Students still borrow despite loan-pool cutbacks
The U.S. credit crunch is shrinking the education loan pool in northern Nevada, but students at colleges aren’t much affected as they return for fall classes.
“The primary effect of the national situation is that some students have had to choose different lenders, due to their previous lender either not participating in the Federal Family Educational Loan Program, or choosing not to offer loans at certain institutions,” says Sharon Wurm, director of financial aid at Nevada System of Higher Education office in Reno.
The family educational loan program provides federal guarantees to student loans written by financial institutions, and more than 100 lenders nationwide have bailed out of the student loan business in recent months.
The University of Nevada, Reno, as well as Truckee Meadows Community
College and Great Basin College all have seen lenders drop out of the program completely. TMCC and Great Basin College have been specifically targeted by some lenders who are scaling back their offerings.
Still, there is no shortage of lenders who are still participating in the guaranteed loan program, so students still are able to borrow federal student loans, Wurm says.
“We’re not experiencing a decrease in loans available to students,” says Jane Tors, director of media relations at University of Nevada, Reno. The school has a loan volume of $30 million, she adds, with a default rate of just 3 to 4 percent compared to community colleges, which show default rates in the range of 10 to 12 percent.
“So lenders are still working with us,” she says.
Nate Clark, president of Career College of Northern Nevada, says tighter credit has no effect on his school’s students. Although 80 percent of the school’s students have some type of financial aid, either loans or grants, the college relies on a federal direct-lending program that dispenses loans directly to students.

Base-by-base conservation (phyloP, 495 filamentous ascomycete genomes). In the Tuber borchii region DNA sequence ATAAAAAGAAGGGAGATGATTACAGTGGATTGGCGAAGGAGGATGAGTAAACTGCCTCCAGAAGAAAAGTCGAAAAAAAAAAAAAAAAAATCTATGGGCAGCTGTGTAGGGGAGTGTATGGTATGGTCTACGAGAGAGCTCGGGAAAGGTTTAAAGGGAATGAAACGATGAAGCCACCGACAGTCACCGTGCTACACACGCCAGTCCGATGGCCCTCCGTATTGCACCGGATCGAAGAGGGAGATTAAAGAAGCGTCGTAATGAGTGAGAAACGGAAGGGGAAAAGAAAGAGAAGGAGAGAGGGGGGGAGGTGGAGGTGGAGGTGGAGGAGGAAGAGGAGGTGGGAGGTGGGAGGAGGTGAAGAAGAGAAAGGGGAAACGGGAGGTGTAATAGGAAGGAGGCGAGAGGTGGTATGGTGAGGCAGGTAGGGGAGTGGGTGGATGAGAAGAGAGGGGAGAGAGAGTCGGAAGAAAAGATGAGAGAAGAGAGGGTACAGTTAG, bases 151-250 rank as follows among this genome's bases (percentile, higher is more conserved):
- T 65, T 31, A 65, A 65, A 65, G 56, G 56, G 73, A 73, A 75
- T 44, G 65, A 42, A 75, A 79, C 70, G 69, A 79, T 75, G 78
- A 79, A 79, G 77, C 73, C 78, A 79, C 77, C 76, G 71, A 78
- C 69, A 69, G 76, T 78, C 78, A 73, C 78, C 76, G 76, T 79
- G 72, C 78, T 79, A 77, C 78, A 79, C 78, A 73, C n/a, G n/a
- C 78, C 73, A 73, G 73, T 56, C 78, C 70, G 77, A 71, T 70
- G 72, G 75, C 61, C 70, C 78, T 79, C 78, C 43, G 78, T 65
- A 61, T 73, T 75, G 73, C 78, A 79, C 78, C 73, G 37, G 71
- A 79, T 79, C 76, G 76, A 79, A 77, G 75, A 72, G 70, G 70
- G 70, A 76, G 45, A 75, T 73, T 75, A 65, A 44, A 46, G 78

Although students at University of Phoenix continue to tap private lenders for educational loans, the private college also is making sure it has contingency plans in place.
“So far, we have not had any impact from the private loan sector,” Joe D’Amico, interim president of Apollo Group Inc., the parent company of the University of Phoenix, told securities analysts a few weeks ago. “We still have lenders who are doing private loans. To meet any shortfall in financing, we have been exploring the utilization of institutional grant and scholarship programs as necessary to ensure that our students who may need private loans and cannot obtain them have a method to remain enrolled.”
Community college students also retain financing options.
“We’re not seeing a problem with our students being able to find lenders,” says Anne Hansen, director of information and marketing at Western Nevada Community College.
Fewer than 300 students are affected at the college, where 6 percent of students have need-based subsidized loans and another 6.8 percent carry unsubsidized loans.
While Wells Fargo and Citibank have withdrawn from the lending pool, she says students still have five options: Union Bank, US Bank, Wachovia, Bank of America and Sallie Mae Education Trust.
Meanwhile, at Morrison University, only three students during the past three years have looked beyond the federal loans for additional funding from private banks, says Jim Hadwick, financial aid administrator.
Private bank loans, he says, usually fund the difference for students at pricey schools who have tapped federal loans but still come up short.
Parents usually apply for the private loans to fill the gap.
Lenders were writing high-risk student loans (which carried no collateral) mostly to gain future customers, counting on continued loyalty once those students entered the business world.
Officials with Fuentes Restaurant and Cantina, Axle Crossfit, Gather, Loved Momma Fitness, Rowdy Bar and Silver Strike Crossfit discuss challenges — and opportunities — due to the pandemic.